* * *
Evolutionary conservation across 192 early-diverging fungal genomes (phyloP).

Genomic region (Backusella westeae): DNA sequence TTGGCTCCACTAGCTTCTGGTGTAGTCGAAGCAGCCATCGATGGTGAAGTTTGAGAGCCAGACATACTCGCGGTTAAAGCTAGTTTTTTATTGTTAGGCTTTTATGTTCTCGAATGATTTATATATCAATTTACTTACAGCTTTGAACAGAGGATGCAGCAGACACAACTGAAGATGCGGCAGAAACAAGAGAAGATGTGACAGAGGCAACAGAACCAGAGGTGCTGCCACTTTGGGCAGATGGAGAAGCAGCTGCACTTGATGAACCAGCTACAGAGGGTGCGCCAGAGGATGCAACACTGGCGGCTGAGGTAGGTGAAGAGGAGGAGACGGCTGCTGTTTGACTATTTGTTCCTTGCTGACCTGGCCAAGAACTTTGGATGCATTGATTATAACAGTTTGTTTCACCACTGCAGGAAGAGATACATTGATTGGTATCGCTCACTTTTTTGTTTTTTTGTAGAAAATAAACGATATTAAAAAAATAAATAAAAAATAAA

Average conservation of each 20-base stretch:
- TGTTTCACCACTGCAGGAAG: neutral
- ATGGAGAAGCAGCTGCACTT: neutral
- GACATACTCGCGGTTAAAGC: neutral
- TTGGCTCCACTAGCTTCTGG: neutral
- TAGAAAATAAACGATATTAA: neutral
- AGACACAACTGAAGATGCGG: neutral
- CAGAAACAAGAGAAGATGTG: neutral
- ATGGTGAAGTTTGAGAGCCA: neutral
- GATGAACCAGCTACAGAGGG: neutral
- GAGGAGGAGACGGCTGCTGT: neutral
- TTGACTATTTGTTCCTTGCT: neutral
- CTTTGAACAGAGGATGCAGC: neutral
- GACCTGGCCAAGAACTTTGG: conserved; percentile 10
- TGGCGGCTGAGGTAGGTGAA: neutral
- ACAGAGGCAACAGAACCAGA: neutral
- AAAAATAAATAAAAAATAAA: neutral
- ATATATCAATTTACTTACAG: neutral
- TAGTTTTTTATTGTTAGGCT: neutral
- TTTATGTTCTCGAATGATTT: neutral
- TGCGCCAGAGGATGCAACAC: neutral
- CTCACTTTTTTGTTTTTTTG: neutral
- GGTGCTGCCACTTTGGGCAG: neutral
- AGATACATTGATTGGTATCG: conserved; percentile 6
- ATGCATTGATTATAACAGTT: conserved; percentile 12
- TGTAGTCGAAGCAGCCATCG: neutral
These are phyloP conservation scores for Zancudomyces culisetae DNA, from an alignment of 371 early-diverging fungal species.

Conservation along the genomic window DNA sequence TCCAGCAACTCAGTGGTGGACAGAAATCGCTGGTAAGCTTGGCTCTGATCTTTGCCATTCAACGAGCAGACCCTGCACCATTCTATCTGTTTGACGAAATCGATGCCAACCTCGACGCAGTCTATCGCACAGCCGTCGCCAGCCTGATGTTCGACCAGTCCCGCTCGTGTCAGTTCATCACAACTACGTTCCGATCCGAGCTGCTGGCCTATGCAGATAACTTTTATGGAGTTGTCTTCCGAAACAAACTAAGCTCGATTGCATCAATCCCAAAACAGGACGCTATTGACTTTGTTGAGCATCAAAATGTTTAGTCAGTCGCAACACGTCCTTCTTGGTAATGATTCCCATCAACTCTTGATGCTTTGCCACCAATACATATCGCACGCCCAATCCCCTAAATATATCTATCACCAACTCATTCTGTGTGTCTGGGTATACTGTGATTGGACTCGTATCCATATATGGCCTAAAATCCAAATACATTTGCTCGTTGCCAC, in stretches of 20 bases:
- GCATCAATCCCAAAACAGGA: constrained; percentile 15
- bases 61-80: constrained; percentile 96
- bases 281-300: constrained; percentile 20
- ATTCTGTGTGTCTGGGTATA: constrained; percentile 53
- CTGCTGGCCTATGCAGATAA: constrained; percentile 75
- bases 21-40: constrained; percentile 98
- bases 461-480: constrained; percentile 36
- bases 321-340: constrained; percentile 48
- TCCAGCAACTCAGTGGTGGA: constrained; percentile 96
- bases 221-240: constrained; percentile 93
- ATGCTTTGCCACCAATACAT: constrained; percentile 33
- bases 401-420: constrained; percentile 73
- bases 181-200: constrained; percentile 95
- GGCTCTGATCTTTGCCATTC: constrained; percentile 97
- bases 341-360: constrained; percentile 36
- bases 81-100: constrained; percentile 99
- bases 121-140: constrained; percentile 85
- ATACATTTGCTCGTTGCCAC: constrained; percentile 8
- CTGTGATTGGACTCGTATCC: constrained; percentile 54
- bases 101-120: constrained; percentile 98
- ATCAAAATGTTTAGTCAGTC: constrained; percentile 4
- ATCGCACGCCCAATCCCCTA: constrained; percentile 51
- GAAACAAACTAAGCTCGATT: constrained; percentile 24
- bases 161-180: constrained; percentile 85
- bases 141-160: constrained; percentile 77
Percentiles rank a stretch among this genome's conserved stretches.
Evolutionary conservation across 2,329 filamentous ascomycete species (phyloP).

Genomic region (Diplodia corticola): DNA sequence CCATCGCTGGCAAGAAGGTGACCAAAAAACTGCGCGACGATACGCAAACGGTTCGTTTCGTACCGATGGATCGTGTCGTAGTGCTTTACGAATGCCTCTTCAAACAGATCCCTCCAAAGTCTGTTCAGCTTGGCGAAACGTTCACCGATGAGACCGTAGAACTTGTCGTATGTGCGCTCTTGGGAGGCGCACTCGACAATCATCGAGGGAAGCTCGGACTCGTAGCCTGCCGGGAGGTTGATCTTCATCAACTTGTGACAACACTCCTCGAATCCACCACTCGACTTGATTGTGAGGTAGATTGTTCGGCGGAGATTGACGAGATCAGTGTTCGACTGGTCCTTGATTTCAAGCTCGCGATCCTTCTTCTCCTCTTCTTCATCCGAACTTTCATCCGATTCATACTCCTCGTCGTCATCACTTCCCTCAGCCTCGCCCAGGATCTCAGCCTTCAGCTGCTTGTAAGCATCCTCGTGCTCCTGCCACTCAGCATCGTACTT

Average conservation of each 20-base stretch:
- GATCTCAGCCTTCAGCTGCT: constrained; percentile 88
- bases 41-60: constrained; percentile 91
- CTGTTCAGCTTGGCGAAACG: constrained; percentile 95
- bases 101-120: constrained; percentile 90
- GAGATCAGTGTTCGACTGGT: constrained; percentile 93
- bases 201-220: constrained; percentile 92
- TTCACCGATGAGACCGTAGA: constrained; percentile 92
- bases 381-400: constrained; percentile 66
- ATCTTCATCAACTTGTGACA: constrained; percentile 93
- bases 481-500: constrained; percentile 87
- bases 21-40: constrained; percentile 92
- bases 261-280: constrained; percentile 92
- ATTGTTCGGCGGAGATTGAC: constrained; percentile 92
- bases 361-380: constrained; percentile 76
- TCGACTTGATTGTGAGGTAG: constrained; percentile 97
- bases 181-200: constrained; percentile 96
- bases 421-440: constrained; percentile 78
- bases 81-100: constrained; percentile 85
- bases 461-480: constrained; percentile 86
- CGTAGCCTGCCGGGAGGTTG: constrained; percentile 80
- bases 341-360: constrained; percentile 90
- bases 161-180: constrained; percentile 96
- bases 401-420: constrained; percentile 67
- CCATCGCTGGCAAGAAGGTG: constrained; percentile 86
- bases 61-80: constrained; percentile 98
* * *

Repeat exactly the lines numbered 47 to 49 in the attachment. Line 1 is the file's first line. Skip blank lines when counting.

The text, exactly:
- bases 121-140: constrained; percentile 85
- ATACATTTGCTCGTTGCCAC: constrained; percentile 8
- CTGTGATTGGACTCGTATCC: constrained; percentile 54